It must be very difficult to fully understand the emotions when you are reading a poem describing loss. We do tend to use our memory and emotion banks in our minds to connect with another person feelings and expressions. And if the experience is not there, yes – it must be very odd reading all those sad poems! But I hope you continue to find it odd for a long time, because that means you’re in a good place! 🙂

      You don’t want to get like me, and have to keep reminding yourself not write another piece about death, because there really is so much in life to write about! But in my everyday life I’m not one of those melancholy fools that likes to wallow in the misery of loss – unless I’m just in denial!! 😀

      1. I don’t know many relatives, and most of my dads side died already before I got to know them. As for friends, none have passed. I know of people who have lost a relative or friend. I knew of a co-worker who committed suicide. I know of old classmates that have done the same as well. None that I was close to though, so it didn’t affect me as losing a close person would. I know one day it will happen. I’m not sure how I would handle it Suzy, and I’m kind of afraid…

  3. Nobody ever overcomes a tragedy without help from others. I didn’t think it was too too much for those reading it during Mother’s Day. And I know it just happened to be posted during that time…coincidence. I so hate reading news about accidents that happen for no reason except that they happened. You wonder what is going to happen tomorrow.

    1. That’s true! I am tend to be a bit of a loner these days (I like it that way – I can think better!) but we do need people sometimes, even if it’s just to stop us falling over the edge at a dark time in our life. Yes, I was a bit shocked when people started wishing me Happy Mothers Day! It is not the kind of thing I’d choose to put up on Mothers Day – but it’s difficult enough to remember all those dates in my own country, never mind remember all the others round the world!!! 🙂 But thanks for the reassurance!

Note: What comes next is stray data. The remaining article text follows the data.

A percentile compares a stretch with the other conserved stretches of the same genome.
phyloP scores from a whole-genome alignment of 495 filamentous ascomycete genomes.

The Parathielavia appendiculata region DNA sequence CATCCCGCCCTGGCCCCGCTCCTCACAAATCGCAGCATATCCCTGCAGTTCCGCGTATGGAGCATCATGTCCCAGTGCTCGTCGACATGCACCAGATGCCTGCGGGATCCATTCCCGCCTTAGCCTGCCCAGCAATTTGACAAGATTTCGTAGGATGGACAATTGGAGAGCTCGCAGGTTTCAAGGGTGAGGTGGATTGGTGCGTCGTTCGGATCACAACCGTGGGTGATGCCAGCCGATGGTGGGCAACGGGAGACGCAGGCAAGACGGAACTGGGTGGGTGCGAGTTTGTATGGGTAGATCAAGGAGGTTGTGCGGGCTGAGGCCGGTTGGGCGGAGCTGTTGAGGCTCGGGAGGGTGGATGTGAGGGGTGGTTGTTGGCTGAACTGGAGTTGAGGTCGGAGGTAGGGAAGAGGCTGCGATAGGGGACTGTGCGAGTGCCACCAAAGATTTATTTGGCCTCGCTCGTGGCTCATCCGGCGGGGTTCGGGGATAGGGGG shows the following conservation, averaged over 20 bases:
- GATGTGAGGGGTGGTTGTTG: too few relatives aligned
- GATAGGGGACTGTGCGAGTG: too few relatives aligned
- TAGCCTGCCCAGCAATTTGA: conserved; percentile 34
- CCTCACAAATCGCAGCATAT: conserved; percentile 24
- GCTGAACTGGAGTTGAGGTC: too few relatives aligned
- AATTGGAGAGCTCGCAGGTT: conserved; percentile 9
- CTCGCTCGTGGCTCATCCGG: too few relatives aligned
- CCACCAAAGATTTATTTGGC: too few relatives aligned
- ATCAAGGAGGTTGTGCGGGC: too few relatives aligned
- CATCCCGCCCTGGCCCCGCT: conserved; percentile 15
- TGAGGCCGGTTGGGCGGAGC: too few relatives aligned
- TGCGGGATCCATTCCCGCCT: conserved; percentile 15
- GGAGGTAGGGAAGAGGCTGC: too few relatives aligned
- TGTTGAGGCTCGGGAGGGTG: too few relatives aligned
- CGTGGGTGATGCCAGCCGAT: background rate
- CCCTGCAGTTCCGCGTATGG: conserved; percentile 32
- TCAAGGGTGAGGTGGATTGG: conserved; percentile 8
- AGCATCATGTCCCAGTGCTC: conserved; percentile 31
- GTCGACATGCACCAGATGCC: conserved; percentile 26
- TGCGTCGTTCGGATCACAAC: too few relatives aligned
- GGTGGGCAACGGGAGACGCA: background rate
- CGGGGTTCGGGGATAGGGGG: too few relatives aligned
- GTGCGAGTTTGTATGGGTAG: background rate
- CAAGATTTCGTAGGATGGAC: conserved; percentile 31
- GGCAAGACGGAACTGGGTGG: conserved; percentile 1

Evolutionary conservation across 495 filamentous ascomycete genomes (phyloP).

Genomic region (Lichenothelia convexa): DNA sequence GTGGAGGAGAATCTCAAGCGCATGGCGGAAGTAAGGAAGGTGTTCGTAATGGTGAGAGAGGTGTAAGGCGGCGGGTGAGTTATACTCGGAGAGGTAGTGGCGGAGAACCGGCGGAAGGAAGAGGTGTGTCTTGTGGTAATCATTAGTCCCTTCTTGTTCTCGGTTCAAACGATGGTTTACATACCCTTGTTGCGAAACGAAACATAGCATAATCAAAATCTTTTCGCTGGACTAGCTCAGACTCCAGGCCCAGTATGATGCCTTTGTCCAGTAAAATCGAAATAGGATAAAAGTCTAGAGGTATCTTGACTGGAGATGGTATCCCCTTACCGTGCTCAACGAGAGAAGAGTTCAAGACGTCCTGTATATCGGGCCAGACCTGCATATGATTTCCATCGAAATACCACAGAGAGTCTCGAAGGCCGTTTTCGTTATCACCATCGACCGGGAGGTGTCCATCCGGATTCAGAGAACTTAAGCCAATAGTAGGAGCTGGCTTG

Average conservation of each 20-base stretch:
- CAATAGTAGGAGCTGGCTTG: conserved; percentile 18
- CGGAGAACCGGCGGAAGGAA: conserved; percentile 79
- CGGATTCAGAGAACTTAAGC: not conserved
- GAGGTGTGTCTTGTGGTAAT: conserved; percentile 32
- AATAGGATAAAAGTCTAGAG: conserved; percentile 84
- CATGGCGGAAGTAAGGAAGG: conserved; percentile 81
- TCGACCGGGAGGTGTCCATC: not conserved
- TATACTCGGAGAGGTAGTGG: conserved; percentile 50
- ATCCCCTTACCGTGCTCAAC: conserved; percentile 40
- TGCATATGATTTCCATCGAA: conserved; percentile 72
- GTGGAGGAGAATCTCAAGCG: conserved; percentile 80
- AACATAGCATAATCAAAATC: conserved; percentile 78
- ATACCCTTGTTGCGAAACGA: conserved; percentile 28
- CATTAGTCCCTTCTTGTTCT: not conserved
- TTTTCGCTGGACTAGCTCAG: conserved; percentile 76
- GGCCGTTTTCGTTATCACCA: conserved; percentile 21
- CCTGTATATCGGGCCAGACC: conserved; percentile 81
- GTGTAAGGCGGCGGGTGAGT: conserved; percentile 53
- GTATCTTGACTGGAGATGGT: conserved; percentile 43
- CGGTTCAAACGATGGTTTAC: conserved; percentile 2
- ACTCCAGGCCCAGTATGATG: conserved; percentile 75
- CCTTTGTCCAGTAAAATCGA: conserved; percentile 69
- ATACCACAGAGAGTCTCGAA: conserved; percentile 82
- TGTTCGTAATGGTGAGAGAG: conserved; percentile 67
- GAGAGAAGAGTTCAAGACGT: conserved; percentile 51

Any kind of death is horrible, but accidents are like a horror movie become real, and when it’s someone really young it is especially grieving, and in many cases I don’t think people ever really get over it. In fact, I find myself writing about death in different ways – so maybe I haven’t really got over these people I used to know just disappearing.

      I know what you mean – I try not to think about tomorrow!

  4. This is a beautiful poem. But I feel the hurt. I hurt for the little boy that’s gone to heaven. I hurt for his family that still lives, and dealing with it. Thank you for sharing!! 🙂

    1. Thank you! 🙂 It is a difficult subject to write about, I usually avoid the controversial areas of life to write about, but because I knew a family this happened to I thought I’d do my best to look at both sides of the disaster. I feel that even if the driver gets away, with little or no punishment, I don’t think anyone truly can shake something like that off.

      The family learnt to move on as much as they could, and some years later they had another baby (a little boy) and amazingly he looked so much like him, blond hair and big smiles! You can never replace a child of course, but I think it helped the family all find some joy again. He’s a grown man now – so good things can come out of dark places sometimes! 🙂

      1. All very true, you are so right! It is a very difficult subject to write about.

        I just appreciate you for listening to your heart, and being so intuitive to bring this difficult situation to light.

        I know when tragedy hits, it’s hard sometimes to even begin to bounce back. I’m just overjoyed and, so very glad that the family is much stronger, God Bless Them and You!! 🙂 🙂